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Task modulates functional connectivity networks in free viewing behavior

Seidkhani, Hossein ; Nikolaev, Andrey R LU ; Meghanathan, Radha Nila ; Pezeshk, Hamid ; Masoudi-Nejad, Ali and van Leeuwen, Cees (2017) In NeuroImage 159. p.289-301
Abstract

In free visual exploration, eye-movement is immediately followed by dynamic reconfiguration of brain functional connectivity. We studied the task-dependency of this process in a combined visual search-change detection experiment. Participants viewed two (nearly) same displays in succession. First time they had to find and remember multiple targets among distractors, so the ongoing task involved memory encoding. Second time they had to determine if a target had changed in orientation, so the ongoing task involved memory retrieval. From multichannel EEG recorded during 200 ms intervals time-locked to fixation onsets, we estimated the functional connectivity using a weighted phase lag index at the frequencies of theta, alpha, and beta... (More)

In free visual exploration, eye-movement is immediately followed by dynamic reconfiguration of brain functional connectivity. We studied the task-dependency of this process in a combined visual search-change detection experiment. Participants viewed two (nearly) same displays in succession. First time they had to find and remember multiple targets among distractors, so the ongoing task involved memory encoding. Second time they had to determine if a target had changed in orientation, so the ongoing task involved memory retrieval. From multichannel EEG recorded during 200 ms intervals time-locked to fixation onsets, we estimated the functional connectivity using a weighted phase lag index at the frequencies of theta, alpha, and beta bands, and derived global and local measures of the functional connectivity graphs. We found differences between both memory task conditions for several network measures, such as mean path length, radius, diameter, closeness and eccentricity, mainly in the alpha band. Both the local and the global measures indicated that encoding involved a more segregated mode of operation than retrieval. These differences arose immediately after fixation onset and persisted for the entire duration of the lambda complex, an evoked potential commonly associated with early visual perception. We concluded that encoding and retrieval differentially shape network configurations involved in early visual perception, affecting the way the visual input is processed at each fixation. These findings demonstrate that task requirements dynamically control the functional connectivity networks involved in early visual perception.

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author
publishing date
type
Contribution to journal
publication status
published
subject
keywords
Adolescent, Adult, Behavior, Electroencephalography, Eye Movements/physiology, Female, Humans, Male, Memory/physiology, Nerve Net/physiology, Neural Pathways/physiology, Photic Stimulation, Visual Perception/physiology, Young Adult
in
NeuroImage
volume
159
pages
13 pages
publisher
Elsevier
external identifiers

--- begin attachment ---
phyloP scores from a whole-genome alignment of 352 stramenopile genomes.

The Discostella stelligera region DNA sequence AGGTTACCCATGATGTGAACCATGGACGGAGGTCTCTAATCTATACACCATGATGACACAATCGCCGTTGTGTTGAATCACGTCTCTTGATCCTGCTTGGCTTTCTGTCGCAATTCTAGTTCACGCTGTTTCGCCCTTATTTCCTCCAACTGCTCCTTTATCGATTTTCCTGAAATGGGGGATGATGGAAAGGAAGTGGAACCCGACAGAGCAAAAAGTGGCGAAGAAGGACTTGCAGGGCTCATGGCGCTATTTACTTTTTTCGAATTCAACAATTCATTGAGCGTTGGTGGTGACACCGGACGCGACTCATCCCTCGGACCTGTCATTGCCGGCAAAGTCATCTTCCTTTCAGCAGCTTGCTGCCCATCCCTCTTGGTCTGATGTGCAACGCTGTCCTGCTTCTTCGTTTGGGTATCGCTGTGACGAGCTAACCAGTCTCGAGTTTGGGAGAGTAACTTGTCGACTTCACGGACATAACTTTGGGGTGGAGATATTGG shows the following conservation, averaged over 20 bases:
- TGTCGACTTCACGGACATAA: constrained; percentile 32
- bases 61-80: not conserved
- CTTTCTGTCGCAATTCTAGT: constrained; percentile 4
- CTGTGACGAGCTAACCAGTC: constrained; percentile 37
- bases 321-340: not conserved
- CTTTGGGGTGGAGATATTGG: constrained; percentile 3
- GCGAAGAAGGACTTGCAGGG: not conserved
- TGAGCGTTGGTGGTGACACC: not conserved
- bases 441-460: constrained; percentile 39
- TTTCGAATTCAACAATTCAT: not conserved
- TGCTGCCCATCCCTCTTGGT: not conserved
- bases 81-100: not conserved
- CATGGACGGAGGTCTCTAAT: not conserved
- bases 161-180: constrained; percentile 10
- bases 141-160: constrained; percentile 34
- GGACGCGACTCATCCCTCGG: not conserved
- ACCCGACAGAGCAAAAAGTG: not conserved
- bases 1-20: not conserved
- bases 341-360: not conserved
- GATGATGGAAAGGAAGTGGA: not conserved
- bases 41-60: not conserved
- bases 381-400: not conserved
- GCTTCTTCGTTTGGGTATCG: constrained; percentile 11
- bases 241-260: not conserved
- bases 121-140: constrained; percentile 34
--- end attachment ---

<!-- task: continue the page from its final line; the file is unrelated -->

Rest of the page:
• scopus:85026857912
  • pmid:28782679
ISSN
1095-9572
DOI
10.1016/j.neuroimage.2017.07.066
language
English
LU publication?
no
id
609b576b-4fdf-4d1d-88ad-d91b6fd11b21
date added to LUP
2019-10-21 19:27:22
date last changed
2019-12-10 08:16:03
@article{609b576b-4fdf-4d1d-88ad-d91b6fd11b21,
  abstract     = {<p>In free visual exploration, eye-movement is immediately followed by dynamic reconfiguration of brain functional connectivity. We studied the task-dependency of this process in a combined visual search-change detection experiment. Participants viewed two (nearly) same displays in succession. First time they had to find and remember multiple targets among distractors, so the ongoing task involved memory encoding. Second time they had to determine if a target had changed in orientation, so the ongoing task involved memory retrieval. From multichannel EEG recorded during 200 ms intervals time-locked to fixation onsets, we estimated the functional connectivity using a weighted phase lag index at the frequencies of theta, alpha, and beta bands, and derived global and local measures of the functional connectivity graphs. We found differences between both memory task conditions for several network measures, such as mean path length, radius, diameter, closeness and eccentricity, mainly in the alpha band. Both the local and the global measures indicated that encoding involved a more segregated mode of operation than retrieval. These differences arose immediately after fixation onset and persisted for the entire duration of the lambda complex, an evoked potential commonly associated with early visual perception. We concluded that encoding and retrieval differentially shape network configurations involved in early visual perception, affecting the way the visual input is processed at each fixation. These findings demonstrate that task requirements dynamically control the functional connectivity networks involved in early visual perception.</p>},
  author       = {Seidkhani, Hossein and Nikolaev, Andrey R and Meghanathan, Radha Nila and Pezeshk, Hamid and Masoudi-Nejad, Ali and van Leeuwen, Cees},
  issn         = {1095-9572},
  language     = {eng},
  month        = {10},
  pages        = {289--301},
  publisher    = {Elsevier},
  series       = {NeuroImage},
  title        = {Task modulates functional connectivity networks in free viewing behavior},
  url          = {http://dx.doi.org/10.1016/j.neuroimage.2017.07.066},
  doi          = {10.1016/j.neuroimage.2017.07.066},
  volume       = {159},
  year         = {2017},
}